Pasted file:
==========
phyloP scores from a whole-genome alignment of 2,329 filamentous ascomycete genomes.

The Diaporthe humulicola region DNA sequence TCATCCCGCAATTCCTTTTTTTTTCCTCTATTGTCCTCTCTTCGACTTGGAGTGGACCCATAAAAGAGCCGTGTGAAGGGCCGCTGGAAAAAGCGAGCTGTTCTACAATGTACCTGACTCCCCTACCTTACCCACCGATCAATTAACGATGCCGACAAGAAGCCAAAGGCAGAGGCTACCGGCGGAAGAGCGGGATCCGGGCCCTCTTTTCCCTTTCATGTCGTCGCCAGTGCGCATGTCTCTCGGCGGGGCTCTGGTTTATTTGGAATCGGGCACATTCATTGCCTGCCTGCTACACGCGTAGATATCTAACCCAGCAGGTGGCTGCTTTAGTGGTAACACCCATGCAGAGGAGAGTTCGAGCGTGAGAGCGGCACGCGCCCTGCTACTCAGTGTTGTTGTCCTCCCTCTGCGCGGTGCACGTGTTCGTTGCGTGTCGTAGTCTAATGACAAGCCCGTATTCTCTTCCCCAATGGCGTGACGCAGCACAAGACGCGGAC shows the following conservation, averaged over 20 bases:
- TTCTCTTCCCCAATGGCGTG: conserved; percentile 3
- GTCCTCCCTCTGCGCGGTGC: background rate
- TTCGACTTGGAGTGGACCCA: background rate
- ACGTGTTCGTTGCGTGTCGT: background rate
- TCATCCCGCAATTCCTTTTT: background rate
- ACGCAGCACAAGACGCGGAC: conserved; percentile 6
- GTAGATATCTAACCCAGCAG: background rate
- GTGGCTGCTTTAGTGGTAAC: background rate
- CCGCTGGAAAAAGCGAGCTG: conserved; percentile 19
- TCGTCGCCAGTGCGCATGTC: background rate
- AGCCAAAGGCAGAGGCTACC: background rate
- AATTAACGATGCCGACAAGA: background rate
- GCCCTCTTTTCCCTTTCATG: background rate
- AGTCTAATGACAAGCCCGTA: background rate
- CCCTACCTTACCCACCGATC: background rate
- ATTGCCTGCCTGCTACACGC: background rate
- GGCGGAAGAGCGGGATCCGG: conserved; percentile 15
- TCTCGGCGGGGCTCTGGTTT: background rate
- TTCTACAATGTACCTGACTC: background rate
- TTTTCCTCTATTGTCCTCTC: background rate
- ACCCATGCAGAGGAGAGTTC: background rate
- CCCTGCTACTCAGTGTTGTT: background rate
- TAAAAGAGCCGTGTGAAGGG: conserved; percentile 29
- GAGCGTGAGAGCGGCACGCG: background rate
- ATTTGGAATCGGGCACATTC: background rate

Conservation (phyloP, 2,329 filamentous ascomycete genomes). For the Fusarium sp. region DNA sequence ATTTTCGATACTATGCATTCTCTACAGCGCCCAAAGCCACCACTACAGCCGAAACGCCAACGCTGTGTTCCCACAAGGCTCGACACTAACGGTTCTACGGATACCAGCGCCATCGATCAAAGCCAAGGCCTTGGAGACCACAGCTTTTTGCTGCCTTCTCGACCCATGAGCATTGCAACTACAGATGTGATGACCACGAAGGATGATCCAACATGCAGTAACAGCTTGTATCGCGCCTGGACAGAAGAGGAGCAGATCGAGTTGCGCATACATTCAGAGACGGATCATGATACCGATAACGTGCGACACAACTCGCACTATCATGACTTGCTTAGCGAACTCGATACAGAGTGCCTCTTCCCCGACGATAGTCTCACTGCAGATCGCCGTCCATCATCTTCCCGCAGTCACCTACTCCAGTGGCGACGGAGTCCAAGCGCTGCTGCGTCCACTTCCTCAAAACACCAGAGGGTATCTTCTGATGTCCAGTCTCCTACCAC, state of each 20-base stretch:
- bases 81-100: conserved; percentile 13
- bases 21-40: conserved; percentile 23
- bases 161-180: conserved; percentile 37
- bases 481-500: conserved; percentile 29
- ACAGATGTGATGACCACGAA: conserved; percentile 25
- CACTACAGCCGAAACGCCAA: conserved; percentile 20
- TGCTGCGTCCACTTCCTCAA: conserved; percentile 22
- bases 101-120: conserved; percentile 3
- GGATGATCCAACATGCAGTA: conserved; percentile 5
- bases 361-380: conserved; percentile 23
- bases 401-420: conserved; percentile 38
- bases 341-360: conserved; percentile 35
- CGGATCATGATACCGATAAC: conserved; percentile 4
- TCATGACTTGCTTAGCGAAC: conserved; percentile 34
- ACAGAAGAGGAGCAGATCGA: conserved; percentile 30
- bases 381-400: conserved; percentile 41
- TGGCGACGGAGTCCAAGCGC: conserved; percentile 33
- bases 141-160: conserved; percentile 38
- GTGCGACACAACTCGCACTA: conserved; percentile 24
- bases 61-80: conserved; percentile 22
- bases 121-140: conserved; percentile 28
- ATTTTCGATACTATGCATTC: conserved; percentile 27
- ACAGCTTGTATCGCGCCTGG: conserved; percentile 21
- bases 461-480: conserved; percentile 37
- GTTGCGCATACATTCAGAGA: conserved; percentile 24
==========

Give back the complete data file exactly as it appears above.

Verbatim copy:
phyloP scores from a whole-genome alignment of 2,329 filamentous ascomycete genomes.

The Diaporthe humulicola region DNA sequence TCATCCCGCAATTCCTTTTTTTTTCCTCTATTGTCCTCTCTTCGACTTGGAGTGGACCCATAAAAGAGCCGTGTGAAGGGCCGCTGGAAAAAGCGAGCTGTTCTACAATGTACCTGACTCCCCTACCTTACCCACCGATCAATTAACGATGCCGACAAGAAGCCAAAGGCAGAGGCTACCGGCGGAAGAGCGGGATCCGGGCCCTCTTTTCCCTTTCATGTCGTCGCCAGTGCGCATGTCTCTCGGCGGGGCTCTGGTTTATTTGGAATCGGGCACATTCATTGCCTGCCTGCTACACGCGTAGATATCTAACCCAGCAGGTGGCTGCTTTAGTGGTAACACCCATGCAGAGGAGAGTTCGAGCGTGAGAGCGGCACGCGCCCTGCTACTCAGTGTTGTTGTCCTCCCTCTGCGCGGTGCACGTGTTCGTTGCGTGTCGTAGTCTAATGACAAGCCCGTATTCTCTTCCCCAATGGCGTGACGCAGCACAAGACGCGGAC shows the following conservation, averaged over 20 bases:
- TTCTCTTCCCCAATGGCGTG: conserved; percentile 3
- GTCCTCCCTCTGCGCGGTGC: background rate
- TTCGACTTGGAGTGGACCCA: background rate
- ACGTGTTCGTTGCGTGTCGT: background rate
- TCATCCCGCAATTCCTTTTT: background rate
- ACGCAGCACAAGACGCGGAC: conserved; percentile 6
- GTAGATATCTAACCCAGCAG: background rate
- GTGGCTGCTTTAGTGGTAAC: background rate
- CCGCTGGAAAAAGCGAGCTG: conserved; percentile 19
- TCGTCGCCAGTGCGCATGTC: background rate
- AGCCAAAGGCAGAGGCTACC: background rate
- AATTAACGATGCCGACAAGA: background rate
- GCCCTCTTTTCCCTTTCATG: background rate
- AGTCTAATGACAAGCCCGTA: background rate
- CCCTACCTTACCCACCGATC: background rate
- ATTGCCTGCCTGCTACACGC: background rate
- GGCGGAAGAGCGGGATCCGG: conserved; percentile 15
- TCTCGGCGGGGCTCTGGTTT: background rate
- TTCTACAATGTACCTGACTC: background rate
- TTTTCCTCTATTGTCCTCTC: background rate
- ACCCATGCAGAGGAGAGTTC: background rate
- CCCTGCTACTCAGTGTTGTT: background rate
- TAAAAGAGCCGTGTGAAGGG: conserved; percentile 29
- GAGCGTGAGAGCGGCACGCG: background rate
- ATTTGGAATCGGGCACATTC: background rate

Conservation (phyloP, 2,329 filamentous ascomycete genomes). For the Fusarium sp. region DNA sequence ATTTTCGATACTATGCATTCTCTACAGCGCCCAAAGCCACCACTACAGCCGAAACGCCAACGCTGTGTTCCCACAAGGCTCGACACTAACGGTTCTACGGATACCAGCGCCATCGATCAAAGCCAAGGCCTTGGAGACCACAGCTTTTTGCTGCCTTCTCGACCCATGAGCATTGCAACTACAGATGTGATGACCACGAAGGATGATCCAACATGCAGTAACAGCTTGTATCGCGCCTGGACAGAAGAGGAGCAGATCGAGTTGCGCATACATTCAGAGACGGATCATGATACCGATAACGTGCGACACAACTCGCACTATCATGACTTGCTTAGCGAACTCGATACAGAGTGCCTCTTCCCCGACGATAGTCTCACTGCAGATCGCCGTCCATCATCTTCCCGCAGTCACCTACTCCAGTGGCGACGGAGTCCAAGCGCTGCTGCGTCCACTTCCTCAAAACACCAGAGGGTATCTTCTGATGTCCAGTCTCCTACCAC, state of each 20-base stretch:
- bases 81-100: conserved; percentile 13
- bases 21-40: conserved; percentile 23
- bases 161-180: conserved; percentile 37
- bases 481-500: conserved; percentile 29
- ACAGATGTGATGACCACGAA: conserved; percentile 25
- CACTACAGCCGAAACGCCAA: conserved; percentile 20
- TGCTGCGTCCACTTCCTCAA: conserved; percentile 22
- bases 101-120: conserved; percentile 3
- GGATGATCCAACATGCAGTA: conserved; percentile 5
- bases 361-380: conserved; percentile 23
- bases 401-420: conserved; percentile 38
- bases 341-360: conserved; percentile 35
- CGGATCATGATACCGATAAC: conserved; percentile 4
- TCATGACTTGCTTAGCGAAC: conserved; percentile 34
- ACAGAAGAGGAGCAGATCGA: conserved; percentile 30
- bases 381-400: conserved; percentile 41
- TGGCGACGGAGTCCAAGCGC: conserved; percentile 33
- bases 141-160: conserved; percentile 38
- GTGCGACACAACTCGCACTA: conserved; percentile 24
- bases 61-80: conserved; percentile 22
- bases 121-140: conserved; percentile 28
- ATTTTCGATACTATGCATTC: conserved; percentile 27
- ACAGCTTGTATCGCGCCTGG: conserved; percentile 21
- bases 461-480: conserved; percentile 37
- GTTGCGCATACATTCAGAGA: conserved; percentile 24